The False Dilemma
You’ve heard me say it before and will no doubt hear me say it again but context is always an important factor to consider as we listen to a text. Now to understand just how bizarre the situation is in today’s Gospel, we need to look at the societal context of Jerusalem. In our lesson we heard that some disciples of the Pharisees and some Herodians came to Jesus. Since most of us have never met any Herodians or Pharisees, we probably don’t realize how strange that is.
One of the many things that you can say about the Pharisees is that they were extremely nationalistic. They believed that Jerusalem should be ruled by Jews, not by gentiles. After all, the law of Moses states, [Deuteronomy 17:15] One from among your brothers you shall set as king over you. You may not put a foreigner over you, who is not your brother.
So, the Pharisees hated the Roman occupation. Now they were also realistic enough to understand that Rome had a lot of power and they weren’t in a position to force them out. On the other hand, if someone presented a reasonable plan to get Rome out of Israel, they would certainly help in any way they could.
The Herodians were just the opposite. As you might guess by their name, they supported Herod. Herod was a puppet king of the Roman Empire. The Romans had put his father in power and they kept him in power after his father died. The Herod family was not Jewish. So, if you were a Herodian, you were a fan of Herod, and, since Herod was a puppet of Rome, you were by association a fan of the Roman occupation.
Normally, the Pharisees and the Herodians were at each other’s throats … if not literally, certainly figuratively. The fact that these two groups worked together to attack Jesus tells you something about how much Jesus was hated. But they had a plan.
The idea was to put Jesus between a rock and a hard place. They asked Jesus a question that was designed to get Him into trouble: Is it lawful to pay taxes to Caesar, or not? If he answered yes, then all those who hated the Roman occupation would turn against Him. If He answered no, then the Herodians would report Him to the Romans to be arrested. If He didn’t answer, then the crowd would label Him as a coward. The Herodians and the Pharisees thought they had Jesus trapped.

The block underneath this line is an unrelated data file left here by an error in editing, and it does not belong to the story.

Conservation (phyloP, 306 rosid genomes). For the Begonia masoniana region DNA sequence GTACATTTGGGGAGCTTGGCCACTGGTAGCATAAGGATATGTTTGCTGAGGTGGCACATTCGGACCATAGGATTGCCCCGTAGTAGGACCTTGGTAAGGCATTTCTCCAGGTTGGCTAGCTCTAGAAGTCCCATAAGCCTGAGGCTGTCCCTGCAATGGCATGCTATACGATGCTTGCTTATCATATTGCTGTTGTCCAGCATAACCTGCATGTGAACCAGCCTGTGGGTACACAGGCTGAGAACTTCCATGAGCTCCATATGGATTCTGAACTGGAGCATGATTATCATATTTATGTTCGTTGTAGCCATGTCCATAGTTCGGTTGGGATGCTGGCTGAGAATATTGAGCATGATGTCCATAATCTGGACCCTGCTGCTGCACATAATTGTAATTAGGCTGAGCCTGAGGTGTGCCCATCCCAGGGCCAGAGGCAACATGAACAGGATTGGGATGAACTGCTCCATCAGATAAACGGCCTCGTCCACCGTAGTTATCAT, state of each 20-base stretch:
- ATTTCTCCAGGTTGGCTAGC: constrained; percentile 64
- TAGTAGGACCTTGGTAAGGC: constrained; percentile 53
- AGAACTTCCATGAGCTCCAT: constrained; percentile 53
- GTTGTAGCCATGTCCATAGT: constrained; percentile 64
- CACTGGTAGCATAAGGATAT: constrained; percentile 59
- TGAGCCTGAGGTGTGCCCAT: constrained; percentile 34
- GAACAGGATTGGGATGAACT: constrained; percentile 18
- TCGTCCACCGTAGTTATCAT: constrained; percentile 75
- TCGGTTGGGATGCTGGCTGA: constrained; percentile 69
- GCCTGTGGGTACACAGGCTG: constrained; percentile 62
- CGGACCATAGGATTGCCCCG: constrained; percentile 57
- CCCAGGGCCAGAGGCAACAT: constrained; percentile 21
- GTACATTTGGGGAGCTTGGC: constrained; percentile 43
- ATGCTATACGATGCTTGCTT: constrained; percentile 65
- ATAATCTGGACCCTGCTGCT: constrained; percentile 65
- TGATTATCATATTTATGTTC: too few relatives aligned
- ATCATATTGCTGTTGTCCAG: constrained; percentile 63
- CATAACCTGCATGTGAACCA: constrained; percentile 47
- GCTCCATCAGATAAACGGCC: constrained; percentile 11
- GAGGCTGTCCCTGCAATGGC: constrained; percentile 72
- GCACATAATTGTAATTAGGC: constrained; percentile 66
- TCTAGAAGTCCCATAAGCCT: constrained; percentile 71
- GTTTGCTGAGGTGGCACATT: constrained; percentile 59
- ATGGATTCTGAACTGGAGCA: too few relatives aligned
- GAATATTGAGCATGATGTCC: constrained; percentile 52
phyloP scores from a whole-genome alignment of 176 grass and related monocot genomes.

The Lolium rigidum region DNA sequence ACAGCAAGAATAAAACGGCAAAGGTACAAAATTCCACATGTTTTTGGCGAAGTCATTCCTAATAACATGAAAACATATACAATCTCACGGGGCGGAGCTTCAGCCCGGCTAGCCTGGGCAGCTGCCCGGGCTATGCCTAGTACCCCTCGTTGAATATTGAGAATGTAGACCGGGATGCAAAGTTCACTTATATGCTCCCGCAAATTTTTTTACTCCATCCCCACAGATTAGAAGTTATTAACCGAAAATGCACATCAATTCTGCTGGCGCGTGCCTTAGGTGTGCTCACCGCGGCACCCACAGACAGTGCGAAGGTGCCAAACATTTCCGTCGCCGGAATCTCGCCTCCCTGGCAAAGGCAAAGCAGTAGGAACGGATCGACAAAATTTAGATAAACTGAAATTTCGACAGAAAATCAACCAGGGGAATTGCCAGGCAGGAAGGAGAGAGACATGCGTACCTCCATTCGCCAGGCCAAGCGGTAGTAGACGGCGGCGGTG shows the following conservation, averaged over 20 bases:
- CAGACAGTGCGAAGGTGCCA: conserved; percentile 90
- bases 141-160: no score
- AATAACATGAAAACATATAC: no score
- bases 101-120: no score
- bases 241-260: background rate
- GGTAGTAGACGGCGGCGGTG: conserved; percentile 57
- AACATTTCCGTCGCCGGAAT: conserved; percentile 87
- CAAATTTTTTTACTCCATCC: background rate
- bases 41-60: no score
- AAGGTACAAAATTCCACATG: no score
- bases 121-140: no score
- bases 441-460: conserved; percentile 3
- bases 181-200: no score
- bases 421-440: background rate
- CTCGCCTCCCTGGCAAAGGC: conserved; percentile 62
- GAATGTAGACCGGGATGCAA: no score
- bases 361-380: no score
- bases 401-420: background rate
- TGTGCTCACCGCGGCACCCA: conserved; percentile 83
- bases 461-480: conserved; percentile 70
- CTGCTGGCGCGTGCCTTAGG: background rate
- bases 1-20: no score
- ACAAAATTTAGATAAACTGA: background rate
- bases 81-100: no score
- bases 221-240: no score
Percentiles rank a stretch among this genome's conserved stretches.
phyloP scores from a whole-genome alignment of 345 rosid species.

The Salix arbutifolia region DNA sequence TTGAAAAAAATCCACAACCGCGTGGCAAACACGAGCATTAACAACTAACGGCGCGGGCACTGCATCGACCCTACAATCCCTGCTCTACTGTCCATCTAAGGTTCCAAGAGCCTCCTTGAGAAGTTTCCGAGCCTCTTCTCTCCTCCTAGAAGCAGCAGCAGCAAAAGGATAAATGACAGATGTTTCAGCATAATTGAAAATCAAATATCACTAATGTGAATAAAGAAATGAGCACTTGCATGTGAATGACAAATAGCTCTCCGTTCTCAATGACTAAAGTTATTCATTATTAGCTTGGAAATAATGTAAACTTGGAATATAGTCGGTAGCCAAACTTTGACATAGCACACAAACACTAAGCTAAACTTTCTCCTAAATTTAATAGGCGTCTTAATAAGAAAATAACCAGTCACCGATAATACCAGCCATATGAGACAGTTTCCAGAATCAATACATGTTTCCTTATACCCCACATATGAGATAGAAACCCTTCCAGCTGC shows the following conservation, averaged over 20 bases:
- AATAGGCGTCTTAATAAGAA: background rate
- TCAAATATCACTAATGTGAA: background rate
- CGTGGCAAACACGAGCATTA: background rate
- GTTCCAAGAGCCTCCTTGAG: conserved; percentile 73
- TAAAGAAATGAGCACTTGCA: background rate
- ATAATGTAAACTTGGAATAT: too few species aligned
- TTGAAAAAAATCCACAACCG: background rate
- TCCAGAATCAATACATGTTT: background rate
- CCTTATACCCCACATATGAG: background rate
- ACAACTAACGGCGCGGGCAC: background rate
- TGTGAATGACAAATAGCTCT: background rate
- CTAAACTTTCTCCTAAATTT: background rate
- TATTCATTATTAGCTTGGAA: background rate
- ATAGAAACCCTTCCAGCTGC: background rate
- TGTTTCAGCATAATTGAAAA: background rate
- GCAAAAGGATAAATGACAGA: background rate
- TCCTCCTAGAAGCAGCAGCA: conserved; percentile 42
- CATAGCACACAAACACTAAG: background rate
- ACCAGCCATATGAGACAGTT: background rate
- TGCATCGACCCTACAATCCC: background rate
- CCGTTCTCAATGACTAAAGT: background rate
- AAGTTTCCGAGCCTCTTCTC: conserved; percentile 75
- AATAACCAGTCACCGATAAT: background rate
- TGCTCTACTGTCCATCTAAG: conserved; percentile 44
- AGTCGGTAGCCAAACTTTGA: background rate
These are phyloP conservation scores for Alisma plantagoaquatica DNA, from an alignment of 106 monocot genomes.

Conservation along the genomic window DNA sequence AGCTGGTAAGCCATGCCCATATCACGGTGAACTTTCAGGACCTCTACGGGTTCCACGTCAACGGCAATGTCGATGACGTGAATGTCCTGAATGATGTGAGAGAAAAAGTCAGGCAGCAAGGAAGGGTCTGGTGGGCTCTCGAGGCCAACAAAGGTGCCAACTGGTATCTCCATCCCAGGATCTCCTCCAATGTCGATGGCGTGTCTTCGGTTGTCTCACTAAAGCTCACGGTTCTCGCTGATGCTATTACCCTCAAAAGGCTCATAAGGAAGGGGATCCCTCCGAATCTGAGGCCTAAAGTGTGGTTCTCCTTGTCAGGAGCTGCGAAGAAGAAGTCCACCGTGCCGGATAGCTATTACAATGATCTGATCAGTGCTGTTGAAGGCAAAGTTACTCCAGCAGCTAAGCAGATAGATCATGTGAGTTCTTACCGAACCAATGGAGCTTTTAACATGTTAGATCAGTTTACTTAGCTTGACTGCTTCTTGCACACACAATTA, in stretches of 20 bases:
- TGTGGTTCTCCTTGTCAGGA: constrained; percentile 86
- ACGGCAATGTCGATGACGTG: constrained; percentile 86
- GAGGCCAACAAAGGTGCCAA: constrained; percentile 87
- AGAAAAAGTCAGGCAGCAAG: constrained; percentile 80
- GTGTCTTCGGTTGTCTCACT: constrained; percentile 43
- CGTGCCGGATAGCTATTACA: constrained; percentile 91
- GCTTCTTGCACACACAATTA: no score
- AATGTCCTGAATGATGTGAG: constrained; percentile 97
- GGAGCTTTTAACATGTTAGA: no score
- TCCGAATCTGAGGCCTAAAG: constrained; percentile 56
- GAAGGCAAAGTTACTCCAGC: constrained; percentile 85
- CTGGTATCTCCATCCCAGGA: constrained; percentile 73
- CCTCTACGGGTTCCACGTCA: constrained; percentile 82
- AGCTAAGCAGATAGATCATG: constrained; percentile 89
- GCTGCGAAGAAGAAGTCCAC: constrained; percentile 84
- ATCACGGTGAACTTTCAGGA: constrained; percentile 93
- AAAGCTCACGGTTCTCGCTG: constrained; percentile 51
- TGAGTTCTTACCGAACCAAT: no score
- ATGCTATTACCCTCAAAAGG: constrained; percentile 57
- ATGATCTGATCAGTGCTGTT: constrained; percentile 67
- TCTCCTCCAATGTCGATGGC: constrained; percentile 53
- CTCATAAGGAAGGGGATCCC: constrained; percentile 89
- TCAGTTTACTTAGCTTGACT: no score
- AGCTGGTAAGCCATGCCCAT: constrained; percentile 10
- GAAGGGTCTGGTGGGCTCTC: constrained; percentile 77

Of course, it is not so easy to trap Jesus in His words. Jesus saw the error in their thinking; that is, they were focused on Herod instead of God. So there is a third answer given as Jesus says: Therefore render to Caesar the things that are Caesar’s, and to God the things that are God’s.
The Gospels record many plans to trap Jesus by His enemies and we’re no doubt tempted to believe that Jesus won all these debates because well He was such an excellent debater. We’re tempted to believe that it was His superior skill and divine knowledge that won all these debates.
And while Jesus was the perfect human being and had flawless thought, that was not His main advantage. His main advantage was that He knew the truth and He never wavered from it. Making your case based on truth gives anyone a tremendous advantage over those who depend on lies.
You see the opponents of Jesus in today’s Gospel engaged in a logical fallacy known as a false dilemma. The fallacy is that it falsely offers only two possible alternatives even though a wide range of possibilities exist. His opponents offered two possibilities: either you pay your taxes or you don’t. Jesus simply exposed their faulty reasoning by showing that there actually were other answers.